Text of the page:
Search type Search syntax
Tags [tag]
Exact "words here"
Author user:1234
user:me (yours)
Score score:3 (3+)
score:0 (none)
Answers answers:3 (3+)
answers:0 (none)
isaccepted:yes
hasaccepted:no
inquestion:1234
Views views:250
Sections title:apples
body:"apples oranges"
URL url:"*.example.com"
Favorites infavorites:mine
infavorites:1234
Status closed:yes
duplicate:no
migrated:no
wiki:no
Types is:question
is:answer
Exclude -[tag]
-apples
For more details on advanced search visit our help page
Results tagged with Search options user 41995

for questions specifically related to the English language as spoken and written in the United Kingdom.

7
votes
Internship is perfectly understood in British English and its use would not lead to any confusion. Whilst the term work experience is also used as Phylyp suggests there would be no misunderstanding in …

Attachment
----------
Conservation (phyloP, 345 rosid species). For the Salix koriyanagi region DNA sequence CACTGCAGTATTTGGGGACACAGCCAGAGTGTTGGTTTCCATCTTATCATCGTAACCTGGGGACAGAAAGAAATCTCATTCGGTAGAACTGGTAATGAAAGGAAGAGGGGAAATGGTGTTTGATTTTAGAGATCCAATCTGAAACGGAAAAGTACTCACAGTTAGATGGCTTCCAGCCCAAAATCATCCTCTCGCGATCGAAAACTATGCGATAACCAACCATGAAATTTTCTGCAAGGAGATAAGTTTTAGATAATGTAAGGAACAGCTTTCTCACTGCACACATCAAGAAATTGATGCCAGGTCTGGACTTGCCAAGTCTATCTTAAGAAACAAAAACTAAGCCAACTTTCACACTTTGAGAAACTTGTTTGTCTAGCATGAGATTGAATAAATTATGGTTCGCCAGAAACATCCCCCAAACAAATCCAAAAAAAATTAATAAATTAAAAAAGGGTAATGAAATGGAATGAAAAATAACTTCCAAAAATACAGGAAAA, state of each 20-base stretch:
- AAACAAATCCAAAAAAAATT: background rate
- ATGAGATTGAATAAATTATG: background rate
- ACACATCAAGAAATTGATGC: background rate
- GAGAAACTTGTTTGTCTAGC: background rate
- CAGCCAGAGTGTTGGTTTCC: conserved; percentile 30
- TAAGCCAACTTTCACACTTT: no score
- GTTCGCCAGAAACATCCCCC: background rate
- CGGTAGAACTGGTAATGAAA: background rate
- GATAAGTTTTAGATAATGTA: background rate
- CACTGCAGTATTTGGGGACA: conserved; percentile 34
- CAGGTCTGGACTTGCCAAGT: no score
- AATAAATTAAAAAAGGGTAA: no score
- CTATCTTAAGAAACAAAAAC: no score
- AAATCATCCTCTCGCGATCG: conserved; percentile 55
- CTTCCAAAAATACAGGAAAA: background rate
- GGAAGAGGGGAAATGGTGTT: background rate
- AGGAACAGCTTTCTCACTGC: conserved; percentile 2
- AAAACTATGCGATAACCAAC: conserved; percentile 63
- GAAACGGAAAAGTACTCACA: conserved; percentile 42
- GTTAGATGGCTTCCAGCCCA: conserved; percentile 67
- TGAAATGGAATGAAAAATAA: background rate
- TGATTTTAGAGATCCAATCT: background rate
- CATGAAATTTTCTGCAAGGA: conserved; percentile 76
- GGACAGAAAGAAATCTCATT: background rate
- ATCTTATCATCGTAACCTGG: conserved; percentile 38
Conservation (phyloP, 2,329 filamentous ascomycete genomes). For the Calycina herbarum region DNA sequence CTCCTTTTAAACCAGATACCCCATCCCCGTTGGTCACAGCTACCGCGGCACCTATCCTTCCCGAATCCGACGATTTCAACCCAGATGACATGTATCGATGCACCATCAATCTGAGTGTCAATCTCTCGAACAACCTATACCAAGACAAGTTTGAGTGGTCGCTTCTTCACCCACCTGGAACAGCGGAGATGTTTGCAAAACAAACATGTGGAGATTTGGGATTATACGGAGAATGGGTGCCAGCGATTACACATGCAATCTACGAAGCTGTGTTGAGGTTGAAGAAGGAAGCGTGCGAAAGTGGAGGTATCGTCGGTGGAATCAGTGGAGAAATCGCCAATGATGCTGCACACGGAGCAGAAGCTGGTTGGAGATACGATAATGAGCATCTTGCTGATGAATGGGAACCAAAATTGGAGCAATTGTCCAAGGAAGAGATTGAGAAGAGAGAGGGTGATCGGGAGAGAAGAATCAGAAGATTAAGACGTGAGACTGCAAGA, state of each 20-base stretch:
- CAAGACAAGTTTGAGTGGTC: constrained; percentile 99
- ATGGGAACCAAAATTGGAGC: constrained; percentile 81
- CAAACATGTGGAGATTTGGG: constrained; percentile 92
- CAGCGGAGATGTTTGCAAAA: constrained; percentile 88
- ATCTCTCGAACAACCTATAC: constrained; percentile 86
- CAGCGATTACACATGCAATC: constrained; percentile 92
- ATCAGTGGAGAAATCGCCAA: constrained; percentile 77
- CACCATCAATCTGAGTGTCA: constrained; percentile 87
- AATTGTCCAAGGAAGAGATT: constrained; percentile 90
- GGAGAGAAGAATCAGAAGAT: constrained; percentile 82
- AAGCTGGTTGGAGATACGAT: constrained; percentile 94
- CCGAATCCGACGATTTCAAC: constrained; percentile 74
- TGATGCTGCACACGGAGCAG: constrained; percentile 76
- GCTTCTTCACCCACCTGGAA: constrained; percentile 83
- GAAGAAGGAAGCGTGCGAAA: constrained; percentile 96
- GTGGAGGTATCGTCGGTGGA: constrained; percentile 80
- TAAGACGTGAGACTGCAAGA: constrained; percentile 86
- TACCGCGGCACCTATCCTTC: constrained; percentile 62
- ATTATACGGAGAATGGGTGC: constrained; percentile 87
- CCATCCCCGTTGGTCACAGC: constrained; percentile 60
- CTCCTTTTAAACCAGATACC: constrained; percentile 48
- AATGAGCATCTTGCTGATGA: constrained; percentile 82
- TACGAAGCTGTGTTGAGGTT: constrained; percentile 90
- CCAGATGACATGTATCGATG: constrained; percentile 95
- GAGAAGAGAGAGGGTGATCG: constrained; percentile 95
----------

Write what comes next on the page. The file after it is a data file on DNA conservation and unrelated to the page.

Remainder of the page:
answered Mar 19 '17 by Sarriesfan
3
votes
If you look at the definition in the Oxford English Dictionary, Slap , and look in the adverb section you can see definition 1.1. 1.1 Exactly; right: Princess Diana was correct in her suspicions …
answered Jan 27 '17 by Sarriesfan
1
vote
As Chris H says in his comment to another answer in the context of the clip provided the person is addressed in the clip as "Ma'am" short for "Madam". This is common practice in British English when …
answered Oct 18 '18 by Sarriesfan
6
votes
From the perspective of a British English speaker I would not use 'cousin brother' but as Alexander mentions in his comment 'male cousin' is used on occasion, where clarity is needed. But most of the …
answered May 19 '17 by Sarriesfan